Pepsi or Coke? Chocolate or vanilla? American League or National League? Manual or automatic? Wet or dry? Just about everybody has an opinion on those choices and many more, and just about everybody thinks theirs is the right one and the other guy is wrong. It’s the same with wet or dry performance air filters for your ride, or more correctly; oiled air filters or dry air filters.

All you have to do is check out any of the literally hundreds of internet forums and car enthusiast message boards and you will get screens full of opinions on the subject. Oiled filters are the only way to go. Oiled filters will damage your engine’s MAF sensor. Dry filters are the only way to go. Dry filters let tons of dirt get through to damage your engine’s pistons and rings. The debate seems to never end and the proponents of each side are positive they are right. Sort of reminds me of the U.S. Congress!

And, as it usually is in these situations, the truth lies somewhere in the middle. The fact is that both types of filter will help improve fuel mileage and performance. They just each go about in a slightly different way.

Most dry, or non-oiled, filter elements are made of several layers of paper, although some on the market do use a cotton gauze fabric. These filters generally will trap dirt particles down to less than ten microns in size. (What is a micron? Without getting all scientific on you, just know that it’s tiny, very, very tiny.) They do this with multiple layers and in some cases they will be slightly more restrictive than an oiled filter but still much better than your OEM filter.  Both types of filters may be cleaned once they have become clogged.

By contrast a wet, or oiled, air filter is made up of a few layers of cotton gauze coated with a slight amount of, you guessed it, oil. No, it’s not your favorite brand of 10W-30 but specially formulated air filter oil designed for the job. Because the oil acts like a sticky dirt trap, the openings in the filter material can be slightly larger than those in a paper filter and this makes this type of filter slightly less restrictive. A less restrictive air filter will flow more air thus most manufacturers of oiled filters claim you will get more power and better throttle response. (Some of those claims are “best case scenario” depending on the year/make/model/engine of your vehicle,  however so beware.) When an oiled air filter gets dirty it can be cleaned, re-oiled, and put right back in service, which is why most manufacturers call them lifetime air filters.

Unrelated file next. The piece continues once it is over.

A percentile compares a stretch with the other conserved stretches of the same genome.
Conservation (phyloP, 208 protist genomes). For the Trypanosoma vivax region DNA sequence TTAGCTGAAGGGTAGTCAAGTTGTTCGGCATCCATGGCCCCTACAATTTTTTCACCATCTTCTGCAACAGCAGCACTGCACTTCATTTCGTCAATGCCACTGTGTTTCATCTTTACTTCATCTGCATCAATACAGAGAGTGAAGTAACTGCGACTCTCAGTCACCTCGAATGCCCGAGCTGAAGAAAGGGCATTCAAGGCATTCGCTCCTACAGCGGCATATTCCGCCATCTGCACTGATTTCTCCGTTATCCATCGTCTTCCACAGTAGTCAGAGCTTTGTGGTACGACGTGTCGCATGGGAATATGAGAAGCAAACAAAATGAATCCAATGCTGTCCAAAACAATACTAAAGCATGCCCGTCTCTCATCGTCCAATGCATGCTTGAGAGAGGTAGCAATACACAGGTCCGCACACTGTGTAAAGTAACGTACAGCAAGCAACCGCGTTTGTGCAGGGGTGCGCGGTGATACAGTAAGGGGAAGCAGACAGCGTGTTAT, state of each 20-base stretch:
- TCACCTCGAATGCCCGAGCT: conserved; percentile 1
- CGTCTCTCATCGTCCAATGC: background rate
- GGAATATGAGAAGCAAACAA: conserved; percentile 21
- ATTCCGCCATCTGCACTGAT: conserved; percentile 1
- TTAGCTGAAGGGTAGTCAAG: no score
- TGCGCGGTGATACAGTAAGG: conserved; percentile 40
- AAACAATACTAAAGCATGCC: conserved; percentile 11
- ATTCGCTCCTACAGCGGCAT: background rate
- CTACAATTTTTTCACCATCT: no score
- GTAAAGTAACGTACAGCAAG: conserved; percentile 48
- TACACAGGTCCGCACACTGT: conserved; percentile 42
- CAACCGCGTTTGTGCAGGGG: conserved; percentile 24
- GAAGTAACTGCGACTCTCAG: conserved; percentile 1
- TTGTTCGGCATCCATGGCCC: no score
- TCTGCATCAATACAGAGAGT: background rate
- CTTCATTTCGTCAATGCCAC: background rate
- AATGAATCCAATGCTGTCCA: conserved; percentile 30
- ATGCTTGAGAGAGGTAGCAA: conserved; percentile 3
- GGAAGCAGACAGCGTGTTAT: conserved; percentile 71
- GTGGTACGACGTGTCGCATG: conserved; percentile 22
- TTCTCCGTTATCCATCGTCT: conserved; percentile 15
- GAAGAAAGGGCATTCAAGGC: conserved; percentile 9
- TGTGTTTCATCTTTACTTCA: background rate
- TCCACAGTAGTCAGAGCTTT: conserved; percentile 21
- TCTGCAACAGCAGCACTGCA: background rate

So which is better? Well, we started this by asking Pepsi or Coke, etc., etc. so which is your preference?  Both types of filters are good and will do a good job of keeping the crud out of your engine they just go about it differently. One good rule of thumb is if you have installed a performance cold air intake on your ride, you should go with whatever type of filter came with your intake. If you already have an oiled filter in there, you should clean it and re-oil it according to the manufacturer’s instructions. If your cold air package came with a dry element filter then you should replace it with the same when it gets dirty. And again, just check with your system’s manufacturer to know when that replacement interval is.

If you need any more information on this subject or you’re ready to buy your next cold air intake or you just need a replacement filter give our guys at 4 Wheel Parts a call. We are the experts and can help you make the right choice for your vehicle and driving conditions. 

If you live in the Kansas City area you are in luck because you can stop in at any of our 4 Wheel Parts stores and see the different types of filters we carry and get face-to-face advice on just what you need.

So whether you like Coke or Pepsi, Kleenex or Puffs, dry filters or oiled, the choice is really up to you!